(AP/Gerald Herbert)

Report: NOLA PD failed to investigate hundreds of sex crimes

A new audit reveals only of 14 percent of complaints received "additional investigation"


Mary Elizabeth Williams
November 13, 2014 12:52AM (UTC)

In a shocking, enraging report released Wednesday by the New Orleans Office of Inspector General, the city's special victims unit appears to have failed to investigate 1,111 sexual abuse reports over a three-year period – including those involving young children.

The seven-page audit claims that the Public Integrity Bureau has "identified 1,290 sex crime-related calls for service that were assigned to the five detectives [of the unit]. Of the 1,290 Item Numbers, only 179 (14 percent) contained supplemental reports documenting any additional investigative efforts beyond the initial report." It adds that "The Investigations Division reviewed 450 Item Numbers wherein initial reports were written or comments were made by the five detectives. Of these, 271 (60%) contained no supplemental reports documenting any investigative effort beyond the initial report."

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As Inspector General Ed Quatrevaux explained to CNN Wednesday, initial reports are usually kept "intentionally short and vague" to not identify victims, but a lengthier supplemental report traditionally follows – a protocol that was not followed a stunning 60 percent of the time. "There's not a word, even a single word," he said. "Nothing. Nothing. There's nothing to note."

The officers are identified only by letter in the report, though the Times-Picayune has named them all. The incidents that they reportedly didn't follow up on are harrowing. You should read the whole thing, but the highlights are brutal. In one case, "A juvenile was brought to the hospital emergency room due to an alleged sexual assault…. The forensic interview report noted specific information regarding sexual and physical abuse by a named individual who was living in the same house with the juvenile; this report also stated that the named individual was a registered sex offender." Yet Detective A wrote that "The juvenile victim did not disclose any information regarding a sexual assault and closed the case due to a lack of evidence." In another case, after a reported assault, "The original report stated that Detective C contacted the Louisiana State Police DNA Laboratory and found no results in the sexual assault kit" – but in truth, the kit had never even been submitted for results. In another series of incidents, Detective D was assigned 11 cases involving simple rape – sexual assault in which the victim cannot give consent because of, among other reasons, "stupor or abnormal condition of mind produced by an intoxicating agent." Yet the detective "told at least three different individuals that Detective D did not believe that simple rape should be a crime." Perhaps that's why, in one incident, the detective never submitted an alleged victim's rape kit for testing because "A review of the sex crimes log book maintained by the Special Victims Section revealed that Detective D made an entry for this case which stated that Detective D would not submit the kit to the DNA lab because the sex was consensual." And in the most appalling example of all, a child under the age of 3 who was brought into the emergency room following an alleged sexual assault was found to have a sexually transmitted disease, but Detective A closed the case because "the victim did not disclose any information that would warrant a criminal investigation." That's right -- the toddler with an STD wasn't forthcoming enough to interest the detective. The report concludes, in exceedingly restrained terms, that "There was no effective supervision of these five detectives over a 3-year period," a situation that apparently the department is currently working to rectify. Excuse me, I have to go turn into a fireball of rage now.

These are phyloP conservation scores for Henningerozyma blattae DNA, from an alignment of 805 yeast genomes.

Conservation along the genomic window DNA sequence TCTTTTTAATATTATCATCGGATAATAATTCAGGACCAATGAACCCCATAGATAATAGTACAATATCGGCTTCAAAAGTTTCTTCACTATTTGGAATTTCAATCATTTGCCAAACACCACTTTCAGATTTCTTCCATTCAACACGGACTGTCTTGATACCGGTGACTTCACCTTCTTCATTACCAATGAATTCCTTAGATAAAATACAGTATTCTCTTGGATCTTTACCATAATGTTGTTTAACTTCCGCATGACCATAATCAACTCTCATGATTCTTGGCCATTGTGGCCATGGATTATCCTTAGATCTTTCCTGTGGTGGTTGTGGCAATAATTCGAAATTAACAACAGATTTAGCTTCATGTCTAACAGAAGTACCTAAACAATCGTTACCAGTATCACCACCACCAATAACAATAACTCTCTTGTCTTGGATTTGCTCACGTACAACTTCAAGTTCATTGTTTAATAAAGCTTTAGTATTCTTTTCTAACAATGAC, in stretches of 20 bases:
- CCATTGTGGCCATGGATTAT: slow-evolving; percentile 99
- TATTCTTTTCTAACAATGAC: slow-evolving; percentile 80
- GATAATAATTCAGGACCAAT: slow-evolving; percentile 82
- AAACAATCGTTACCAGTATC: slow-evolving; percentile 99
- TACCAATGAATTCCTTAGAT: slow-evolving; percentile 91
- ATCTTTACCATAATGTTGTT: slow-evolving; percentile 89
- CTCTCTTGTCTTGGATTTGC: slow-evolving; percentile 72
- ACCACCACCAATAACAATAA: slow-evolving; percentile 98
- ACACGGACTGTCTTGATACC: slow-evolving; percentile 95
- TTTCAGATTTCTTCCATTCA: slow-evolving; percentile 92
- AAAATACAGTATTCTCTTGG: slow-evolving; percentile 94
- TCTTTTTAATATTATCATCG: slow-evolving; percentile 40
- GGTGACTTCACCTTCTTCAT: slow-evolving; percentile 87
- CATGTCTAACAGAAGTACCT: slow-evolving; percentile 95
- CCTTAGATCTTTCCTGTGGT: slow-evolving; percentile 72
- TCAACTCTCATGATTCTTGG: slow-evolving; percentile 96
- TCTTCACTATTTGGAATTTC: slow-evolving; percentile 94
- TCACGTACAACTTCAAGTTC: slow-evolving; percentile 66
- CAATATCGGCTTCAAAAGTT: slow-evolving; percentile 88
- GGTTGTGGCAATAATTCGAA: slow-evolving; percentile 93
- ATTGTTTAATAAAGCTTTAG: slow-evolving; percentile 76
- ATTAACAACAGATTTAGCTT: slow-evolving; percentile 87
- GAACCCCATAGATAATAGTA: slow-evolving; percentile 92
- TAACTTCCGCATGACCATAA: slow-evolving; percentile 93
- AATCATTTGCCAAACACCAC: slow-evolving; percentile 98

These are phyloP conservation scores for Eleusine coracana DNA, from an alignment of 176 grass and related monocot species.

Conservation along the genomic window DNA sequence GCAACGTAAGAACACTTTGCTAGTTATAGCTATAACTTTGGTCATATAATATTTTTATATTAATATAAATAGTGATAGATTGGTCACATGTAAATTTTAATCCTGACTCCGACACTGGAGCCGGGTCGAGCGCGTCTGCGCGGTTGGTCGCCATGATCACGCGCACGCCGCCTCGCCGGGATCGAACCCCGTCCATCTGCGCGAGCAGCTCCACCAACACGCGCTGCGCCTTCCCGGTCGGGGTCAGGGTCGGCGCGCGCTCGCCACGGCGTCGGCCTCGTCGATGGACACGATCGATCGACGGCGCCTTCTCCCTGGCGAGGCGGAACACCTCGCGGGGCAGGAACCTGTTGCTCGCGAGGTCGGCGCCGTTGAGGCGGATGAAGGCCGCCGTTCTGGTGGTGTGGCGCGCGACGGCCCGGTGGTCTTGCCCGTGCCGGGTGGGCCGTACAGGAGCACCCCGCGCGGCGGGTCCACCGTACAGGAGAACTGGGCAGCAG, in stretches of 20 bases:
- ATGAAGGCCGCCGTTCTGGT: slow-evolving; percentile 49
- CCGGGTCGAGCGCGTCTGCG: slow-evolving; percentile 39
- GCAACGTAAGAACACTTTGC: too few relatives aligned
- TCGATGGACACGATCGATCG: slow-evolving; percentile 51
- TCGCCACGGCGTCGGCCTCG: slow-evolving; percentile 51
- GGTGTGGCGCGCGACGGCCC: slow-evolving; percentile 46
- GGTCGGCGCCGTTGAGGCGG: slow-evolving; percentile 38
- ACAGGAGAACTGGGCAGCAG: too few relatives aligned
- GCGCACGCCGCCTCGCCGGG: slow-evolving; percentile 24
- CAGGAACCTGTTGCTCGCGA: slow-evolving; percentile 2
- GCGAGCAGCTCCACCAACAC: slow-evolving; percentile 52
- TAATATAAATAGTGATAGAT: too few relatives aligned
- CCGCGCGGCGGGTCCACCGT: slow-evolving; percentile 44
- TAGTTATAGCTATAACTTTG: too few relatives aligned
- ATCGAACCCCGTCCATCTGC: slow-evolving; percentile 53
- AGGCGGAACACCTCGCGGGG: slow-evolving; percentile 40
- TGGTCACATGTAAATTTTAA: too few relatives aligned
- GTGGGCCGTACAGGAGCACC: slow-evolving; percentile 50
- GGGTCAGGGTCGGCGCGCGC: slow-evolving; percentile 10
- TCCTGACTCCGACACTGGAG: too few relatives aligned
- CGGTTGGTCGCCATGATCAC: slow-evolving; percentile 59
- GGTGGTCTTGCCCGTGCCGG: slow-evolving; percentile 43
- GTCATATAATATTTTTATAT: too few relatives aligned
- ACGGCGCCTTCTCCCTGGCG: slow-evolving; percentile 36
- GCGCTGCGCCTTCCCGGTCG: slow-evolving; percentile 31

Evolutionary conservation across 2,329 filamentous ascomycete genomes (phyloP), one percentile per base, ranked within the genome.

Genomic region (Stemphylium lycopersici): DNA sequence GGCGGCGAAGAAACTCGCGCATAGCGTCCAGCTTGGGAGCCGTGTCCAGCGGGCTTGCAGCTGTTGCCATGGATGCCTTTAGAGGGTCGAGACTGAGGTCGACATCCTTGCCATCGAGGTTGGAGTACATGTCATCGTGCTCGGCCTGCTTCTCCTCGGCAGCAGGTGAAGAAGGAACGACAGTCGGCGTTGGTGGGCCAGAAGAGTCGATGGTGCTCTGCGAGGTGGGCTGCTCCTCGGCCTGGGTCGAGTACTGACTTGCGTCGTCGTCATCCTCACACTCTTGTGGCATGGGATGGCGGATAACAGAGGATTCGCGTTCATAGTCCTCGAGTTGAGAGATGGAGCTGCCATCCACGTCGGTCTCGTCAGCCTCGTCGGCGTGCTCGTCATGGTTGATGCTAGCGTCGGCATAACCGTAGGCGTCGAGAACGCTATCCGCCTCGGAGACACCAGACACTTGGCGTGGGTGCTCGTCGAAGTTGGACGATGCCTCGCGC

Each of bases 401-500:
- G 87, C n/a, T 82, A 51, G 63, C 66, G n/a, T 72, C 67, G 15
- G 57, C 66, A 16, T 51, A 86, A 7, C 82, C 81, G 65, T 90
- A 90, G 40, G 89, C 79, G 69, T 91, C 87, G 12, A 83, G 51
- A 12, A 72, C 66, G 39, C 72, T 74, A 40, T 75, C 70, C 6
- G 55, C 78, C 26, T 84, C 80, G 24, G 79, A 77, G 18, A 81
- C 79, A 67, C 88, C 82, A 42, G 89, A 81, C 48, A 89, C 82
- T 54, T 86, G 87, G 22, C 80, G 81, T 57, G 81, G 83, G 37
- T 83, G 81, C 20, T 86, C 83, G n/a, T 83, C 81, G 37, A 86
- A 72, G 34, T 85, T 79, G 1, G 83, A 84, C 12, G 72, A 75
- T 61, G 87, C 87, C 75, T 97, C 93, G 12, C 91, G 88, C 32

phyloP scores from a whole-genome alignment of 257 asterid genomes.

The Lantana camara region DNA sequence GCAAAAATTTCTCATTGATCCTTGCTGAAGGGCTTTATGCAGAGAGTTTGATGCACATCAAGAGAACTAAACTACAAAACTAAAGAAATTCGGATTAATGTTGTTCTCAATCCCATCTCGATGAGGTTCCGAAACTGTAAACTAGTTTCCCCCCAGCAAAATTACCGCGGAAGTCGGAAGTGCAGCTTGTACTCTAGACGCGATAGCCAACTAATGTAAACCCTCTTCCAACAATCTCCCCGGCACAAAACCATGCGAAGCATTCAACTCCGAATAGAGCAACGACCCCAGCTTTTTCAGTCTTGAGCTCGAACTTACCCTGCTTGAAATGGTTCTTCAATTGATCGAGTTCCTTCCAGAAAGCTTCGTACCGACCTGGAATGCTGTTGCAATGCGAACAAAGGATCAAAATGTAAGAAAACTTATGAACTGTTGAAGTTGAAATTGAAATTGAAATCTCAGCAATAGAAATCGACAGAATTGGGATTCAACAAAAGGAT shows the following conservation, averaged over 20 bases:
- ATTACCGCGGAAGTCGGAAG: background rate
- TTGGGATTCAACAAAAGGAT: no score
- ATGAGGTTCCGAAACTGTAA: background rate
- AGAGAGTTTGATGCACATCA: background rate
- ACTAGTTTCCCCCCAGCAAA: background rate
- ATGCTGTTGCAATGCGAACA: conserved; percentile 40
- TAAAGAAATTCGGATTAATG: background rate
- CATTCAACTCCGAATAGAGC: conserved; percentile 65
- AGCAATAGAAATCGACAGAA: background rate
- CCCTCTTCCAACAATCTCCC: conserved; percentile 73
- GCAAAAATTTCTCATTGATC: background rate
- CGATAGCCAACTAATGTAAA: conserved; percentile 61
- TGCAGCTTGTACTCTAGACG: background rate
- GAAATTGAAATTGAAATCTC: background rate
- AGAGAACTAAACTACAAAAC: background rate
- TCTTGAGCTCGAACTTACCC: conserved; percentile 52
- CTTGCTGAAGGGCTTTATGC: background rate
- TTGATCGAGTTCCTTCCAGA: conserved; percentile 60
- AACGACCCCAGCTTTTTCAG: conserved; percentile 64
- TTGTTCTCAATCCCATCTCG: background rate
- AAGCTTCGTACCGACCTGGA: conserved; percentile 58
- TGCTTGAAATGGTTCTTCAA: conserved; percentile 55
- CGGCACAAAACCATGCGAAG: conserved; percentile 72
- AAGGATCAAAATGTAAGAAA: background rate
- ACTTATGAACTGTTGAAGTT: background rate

But wait, before I completely become a pile of cinder, there's more. The detectives in the report are now the subject of an internal investigation, but in the meantime they've been moved to "patrol-related duties" and, as New Orleans Police Superintendent Michael Harrison admits, "Yes, they are getting paid." Funny how selectively those  fact-seeking protocols are followed. If only the alleged victims who turned to the department's special victims unit -- the hundreds of them who complained over the course of three years – had been granted the same thorough degree of  investigation.


Mary Elizabeth Williams

Mary Elizabeth Williams is a staff writer for Salon and the author of "A Series of Catastrophes & Miracles."

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New Orleans Police Sexual Assault Special Victims Unit

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